There are several levels of hell that sterling could experience this week, all of which will affect the country’s army of SMEs in some way.
Real Business takes a look at how government actions impacted the UK economy in July.
For businesses looking to trade with Europe in the coming months, or those already operating within the EU, it helps to keep an eye on the euro.
February seemed to be the month where everyone felt the effects of Brexit, whether it was due to the depreciation of the pound or the EU citizens leaving our shores.
Most industries seem reluctant to fully embrace cryptocurrencies until they get some real momentum behind them but it’s only through being more widely accepted that this momentum will be generated.
Have you heard of Buridan’s ass? Stefano Maifreni, founder and director of Eggcelerate, explains what the term means – and why it relates to Brexit.
Whether it’s finding the right markets, currency volatility or economic uncertainty, we’d like to know what road blocks stand in the way of thinking globally and embracing international trade.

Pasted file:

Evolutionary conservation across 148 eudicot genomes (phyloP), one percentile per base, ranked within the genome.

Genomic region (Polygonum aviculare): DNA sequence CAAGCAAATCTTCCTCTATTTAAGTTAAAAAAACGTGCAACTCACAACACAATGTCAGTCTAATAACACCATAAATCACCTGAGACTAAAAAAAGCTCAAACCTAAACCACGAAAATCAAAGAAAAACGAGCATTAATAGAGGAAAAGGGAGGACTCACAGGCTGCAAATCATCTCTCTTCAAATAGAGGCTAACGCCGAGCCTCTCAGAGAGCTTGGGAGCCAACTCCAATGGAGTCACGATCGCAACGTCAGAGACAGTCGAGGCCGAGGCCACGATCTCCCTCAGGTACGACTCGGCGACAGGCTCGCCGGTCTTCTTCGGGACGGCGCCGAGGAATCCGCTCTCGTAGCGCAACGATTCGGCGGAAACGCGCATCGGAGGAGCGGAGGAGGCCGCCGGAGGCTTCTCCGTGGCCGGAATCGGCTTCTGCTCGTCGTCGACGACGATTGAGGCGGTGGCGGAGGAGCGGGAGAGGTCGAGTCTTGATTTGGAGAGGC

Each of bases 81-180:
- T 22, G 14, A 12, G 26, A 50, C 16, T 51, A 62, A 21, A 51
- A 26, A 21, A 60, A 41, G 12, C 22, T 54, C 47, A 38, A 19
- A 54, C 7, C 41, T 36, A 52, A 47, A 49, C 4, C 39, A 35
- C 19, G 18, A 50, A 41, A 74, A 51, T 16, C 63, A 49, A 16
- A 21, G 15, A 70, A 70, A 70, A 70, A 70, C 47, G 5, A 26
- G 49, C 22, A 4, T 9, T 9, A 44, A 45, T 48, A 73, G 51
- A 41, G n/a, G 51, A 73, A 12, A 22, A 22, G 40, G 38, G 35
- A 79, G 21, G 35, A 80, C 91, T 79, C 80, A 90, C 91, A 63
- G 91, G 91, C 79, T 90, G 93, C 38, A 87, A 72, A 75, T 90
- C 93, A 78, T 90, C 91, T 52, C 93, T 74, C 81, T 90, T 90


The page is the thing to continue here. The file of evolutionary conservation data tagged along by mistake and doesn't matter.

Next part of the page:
Small businesses have come to a turning point in international trade. As negotiations progress around Britain’s departure from the EU, the future terms of the UK’s trade with Europe remain unclear.
Nearly two-thirds of SMEs (65 per cent) are concerned about the state of the global economy, and only seven per cent believe international trade is the greatest growth opportunity available to them, according to a new study.
Trading overseas is fraught with challenges, and one important thing is to keep an eye on domestic currencies.
The weaker pound has been bad news for some, and good news for others – and exporters seem to be benefiting from more competitive prices to overseas buyers.
Fake currency is a business, and business is booming. Yet despite high-profile cases, the Secret Service has said, “The threat of fake currency has grown in recent years,” thanks to advances in scanning and printing technology.